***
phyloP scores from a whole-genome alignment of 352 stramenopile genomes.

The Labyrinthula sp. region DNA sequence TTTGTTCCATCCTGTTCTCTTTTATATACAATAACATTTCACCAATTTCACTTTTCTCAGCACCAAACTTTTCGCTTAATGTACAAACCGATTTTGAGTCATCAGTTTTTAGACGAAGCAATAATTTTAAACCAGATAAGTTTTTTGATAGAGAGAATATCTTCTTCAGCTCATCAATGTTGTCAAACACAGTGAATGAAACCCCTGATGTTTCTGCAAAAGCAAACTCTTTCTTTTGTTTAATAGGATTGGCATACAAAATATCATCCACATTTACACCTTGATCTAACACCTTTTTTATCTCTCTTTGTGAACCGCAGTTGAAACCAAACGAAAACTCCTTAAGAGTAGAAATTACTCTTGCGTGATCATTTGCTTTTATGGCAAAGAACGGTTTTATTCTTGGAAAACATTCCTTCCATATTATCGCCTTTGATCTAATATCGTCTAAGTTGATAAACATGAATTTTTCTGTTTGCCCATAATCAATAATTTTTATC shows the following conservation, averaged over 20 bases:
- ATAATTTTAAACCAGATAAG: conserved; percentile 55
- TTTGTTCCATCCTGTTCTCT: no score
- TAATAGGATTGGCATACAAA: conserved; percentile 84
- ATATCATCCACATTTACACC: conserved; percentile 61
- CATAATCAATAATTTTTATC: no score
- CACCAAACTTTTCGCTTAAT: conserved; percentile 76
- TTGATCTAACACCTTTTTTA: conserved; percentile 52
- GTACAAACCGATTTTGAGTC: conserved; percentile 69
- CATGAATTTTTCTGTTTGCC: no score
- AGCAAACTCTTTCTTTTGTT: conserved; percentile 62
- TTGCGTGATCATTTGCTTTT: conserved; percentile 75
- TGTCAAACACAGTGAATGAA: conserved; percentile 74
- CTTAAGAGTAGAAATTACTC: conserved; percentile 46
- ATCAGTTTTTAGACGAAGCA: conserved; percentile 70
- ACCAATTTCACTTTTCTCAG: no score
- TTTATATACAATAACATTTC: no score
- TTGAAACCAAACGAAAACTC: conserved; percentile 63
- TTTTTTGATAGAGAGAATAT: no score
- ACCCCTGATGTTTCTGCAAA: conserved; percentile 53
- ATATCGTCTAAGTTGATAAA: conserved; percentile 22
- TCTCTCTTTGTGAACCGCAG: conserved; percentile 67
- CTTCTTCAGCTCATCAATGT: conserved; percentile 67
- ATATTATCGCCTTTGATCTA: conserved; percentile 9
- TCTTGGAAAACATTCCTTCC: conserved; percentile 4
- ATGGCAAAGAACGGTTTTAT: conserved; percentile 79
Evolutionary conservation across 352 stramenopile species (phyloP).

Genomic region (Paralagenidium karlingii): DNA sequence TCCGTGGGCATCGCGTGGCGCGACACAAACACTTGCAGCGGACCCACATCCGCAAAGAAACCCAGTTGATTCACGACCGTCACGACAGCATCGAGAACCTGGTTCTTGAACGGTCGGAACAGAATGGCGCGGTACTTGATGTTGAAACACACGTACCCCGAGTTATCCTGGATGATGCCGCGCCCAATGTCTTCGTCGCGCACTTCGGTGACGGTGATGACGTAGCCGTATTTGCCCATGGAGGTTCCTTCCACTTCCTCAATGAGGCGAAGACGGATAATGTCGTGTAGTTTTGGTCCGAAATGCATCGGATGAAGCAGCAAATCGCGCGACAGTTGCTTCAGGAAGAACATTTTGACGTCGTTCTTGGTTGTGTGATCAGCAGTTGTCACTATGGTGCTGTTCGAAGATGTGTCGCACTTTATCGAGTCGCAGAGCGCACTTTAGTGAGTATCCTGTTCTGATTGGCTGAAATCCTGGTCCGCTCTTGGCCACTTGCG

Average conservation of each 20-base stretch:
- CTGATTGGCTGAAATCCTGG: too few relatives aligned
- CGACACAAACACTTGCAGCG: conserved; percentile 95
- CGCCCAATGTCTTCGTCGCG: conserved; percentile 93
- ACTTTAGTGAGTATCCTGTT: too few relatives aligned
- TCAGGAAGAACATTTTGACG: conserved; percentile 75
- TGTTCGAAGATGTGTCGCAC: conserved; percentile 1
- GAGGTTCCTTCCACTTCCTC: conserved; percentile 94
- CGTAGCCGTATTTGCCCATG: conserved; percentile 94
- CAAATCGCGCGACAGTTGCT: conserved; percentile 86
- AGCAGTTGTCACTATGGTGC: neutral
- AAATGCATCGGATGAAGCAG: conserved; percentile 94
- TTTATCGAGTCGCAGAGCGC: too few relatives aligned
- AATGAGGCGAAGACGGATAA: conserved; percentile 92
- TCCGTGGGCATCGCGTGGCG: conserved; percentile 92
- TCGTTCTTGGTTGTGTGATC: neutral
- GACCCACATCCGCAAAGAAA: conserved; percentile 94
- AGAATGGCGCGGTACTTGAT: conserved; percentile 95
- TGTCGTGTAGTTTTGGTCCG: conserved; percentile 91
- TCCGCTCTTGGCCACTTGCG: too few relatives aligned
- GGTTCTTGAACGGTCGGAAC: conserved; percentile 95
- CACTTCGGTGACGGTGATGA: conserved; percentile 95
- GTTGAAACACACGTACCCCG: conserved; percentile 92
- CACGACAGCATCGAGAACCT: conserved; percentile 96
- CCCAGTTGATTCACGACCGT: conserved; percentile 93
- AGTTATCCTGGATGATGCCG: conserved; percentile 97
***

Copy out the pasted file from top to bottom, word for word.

phyloP scores from a whole-genome alignment of 352 stramenopile genomes.

The Labyrinthula sp. region DNA sequence TTTGTTCCATCCTGTTCTCTTTTATATACAATAACATTTCACCAATTTCACTTTTCTCAGCACCAAACTTTTCGCTTAATGTACAAACCGATTTTGAGTCATCAGTTTTTAGACGAAGCAATAATTTTAAACCAGATAAGTTTTTTGATAGAGAGAATATCTTCTTCAGCTCATCAATGTTGTCAAACACAGTGAATGAAACCCCTGATGTTTCTGCAAAAGCAAACTCTTTCTTTTGTTTAATAGGATTGGCATACAAAATATCATCCACATTTACACCTTGATCTAACACCTTTTTTATCTCTCTTTGTGAACCGCAGTTGAAACCAAACGAAAACTCCTTAAGAGTAGAAATTACTCTTGCGTGATCATTTGCTTTTATGGCAAAGAACGGTTTTATTCTTGGAAAACATTCCTTCCATATTATCGCCTTTGATCTAATATCGTCTAAGTTGATAAACATGAATTTTTCTGTTTGCCCATAATCAATAATTTTTATC shows the following conservation, averaged over 20 bases:
- ATAATTTTAAACCAGATAAG: conserved; percentile 55
- TTTGTTCCATCCTGTTCTCT: no score
- TAATAGGATTGGCATACAAA: conserved; percentile 84
- ATATCATCCACATTTACACC: conserved; percentile 61
- CATAATCAATAATTTTTATC: no score
- CACCAAACTTTTCGCTTAAT: conserved; percentile 76
- TTGATCTAACACCTTTTTTA: conserved; percentile 52
- GTACAAACCGATTTTGAGTC: conserved; percentile 69
- CATGAATTTTTCTGTTTGCC: no score
- AGCAAACTCTTTCTTTTGTT: conserved; percentile 62
- TTGCGTGATCATTTGCTTTT: conserved; percentile 75
- TGTCAAACACAGTGAATGAA: conserved; percentile 74
- CTTAAGAGTAGAAATTACTC: conserved; percentile 46
- ATCAGTTTTTAGACGAAGCA: conserved; percentile 70
- ACCAATTTCACTTTTCTCAG: no score
- TTTATATACAATAACATTTC: no score
- TTGAAACCAAACGAAAACTC: conserved; percentile 63
- TTTTTTGATAGAGAGAATAT: no score
- ACCCCTGATGTTTCTGCAAA: conserved; percentile 53
- ATATCGTCTAAGTTGATAAA: conserved; percentile 22
- TCTCTCTTTGTGAACCGCAG: conserved; percentile 67
- CTTCTTCAGCTCATCAATGT: conserved; percentile 67
- ATATTATCGCCTTTGATCTA: conserved; percentile 9
- TCTTGGAAAACATTCCTTCC: conserved; percentile 4
- ATGGCAAAGAACGGTTTTAT: conserved; percentile 79
Evolutionary conservation across 352 stramenopile species (phyloP).

Genomic region (Paralagenidium karlingii): DNA sequence TCCGTGGGCATCGCGTGGCGCGACACAAACACTTGCAGCGGACCCACATCCGCAAAGAAACCCAGTTGATTCACGACCGTCACGACAGCATCGAGAACCTGGTTCTTGAACGGTCGGAACAGAATGGCGCGGTACTTGATGTTGAAACACACGTACCCCGAGTTATCCTGGATGATGCCGCGCCCAATGTCTTCGTCGCGCACTTCGGTGACGGTGATGACGTAGCCGTATTTGCCCATGGAGGTTCCTTCCACTTCCTCAATGAGGCGAAGACGGATAATGTCGTGTAGTTTTGGTCCGAAATGCATCGGATGAAGCAGCAAATCGCGCGACAGTTGCTTCAGGAAGAACATTTTGACGTCGTTCTTGGTTGTGTGATCAGCAGTTGTCACTATGGTGCTGTTCGAAGATGTGTCGCACTTTATCGAGTCGCAGAGCGCACTTTAGTGAGTATCCTGTTCTGATTGGCTGAAATCCTGGTCCGCTCTTGGCCACTTGCG

Average conservation of each 20-base stretch:
- CTGATTGGCTGAAATCCTGG: too few relatives aligned
- CGACACAAACACTTGCAGCG: conserved; percentile 95
- CGCCCAATGTCTTCGTCGCG: conserved; percentile 93
- ACTTTAGTGAGTATCCTGTT: too few relatives aligned
- TCAGGAAGAACATTTTGACG: conserved; percentile 75
- TGTTCGAAGATGTGTCGCAC: conserved; percentile 1
- GAGGTTCCTTCCACTTCCTC: conserved; percentile 94
- CGTAGCCGTATTTGCCCATG: conserved; percentile 94
- CAAATCGCGCGACAGTTGCT: conserved; percentile 86
- AGCAGTTGTCACTATGGTGC: neutral
- AAATGCATCGGATGAAGCAG: conserved; percentile 94
- TTTATCGAGTCGCAGAGCGC: too few relatives aligned
- AATGAGGCGAAGACGGATAA: conserved; percentile 92
- TCCGTGGGCATCGCGTGGCG: conserved; percentile 92
- TCGTTCTTGGTTGTGTGATC: neutral
- GACCCACATCCGCAAAGAAA: conserved; percentile 94
- AGAATGGCGCGGTACTTGAT: conserved; percentile 95
- TGTCGTGTAGTTTTGGTCCG: conserved; percentile 91
- TCCGCTCTTGGCCACTTGCG: too few relatives aligned
- GGTTCTTGAACGGTCGGAAC: conserved; percentile 95
- CACTTCGGTGACGGTGATGA: conserved; percentile 95
- GTTGAAACACACGTACCCCG: conserved; percentile 92
- CACGACAGCATCGAGAACCT: conserved; percentile 96
- CCCAGTTGATTCACGACCGT: conserved; percentile 93
- AGTTATCCTGGATGATGCCG: conserved; percentile 97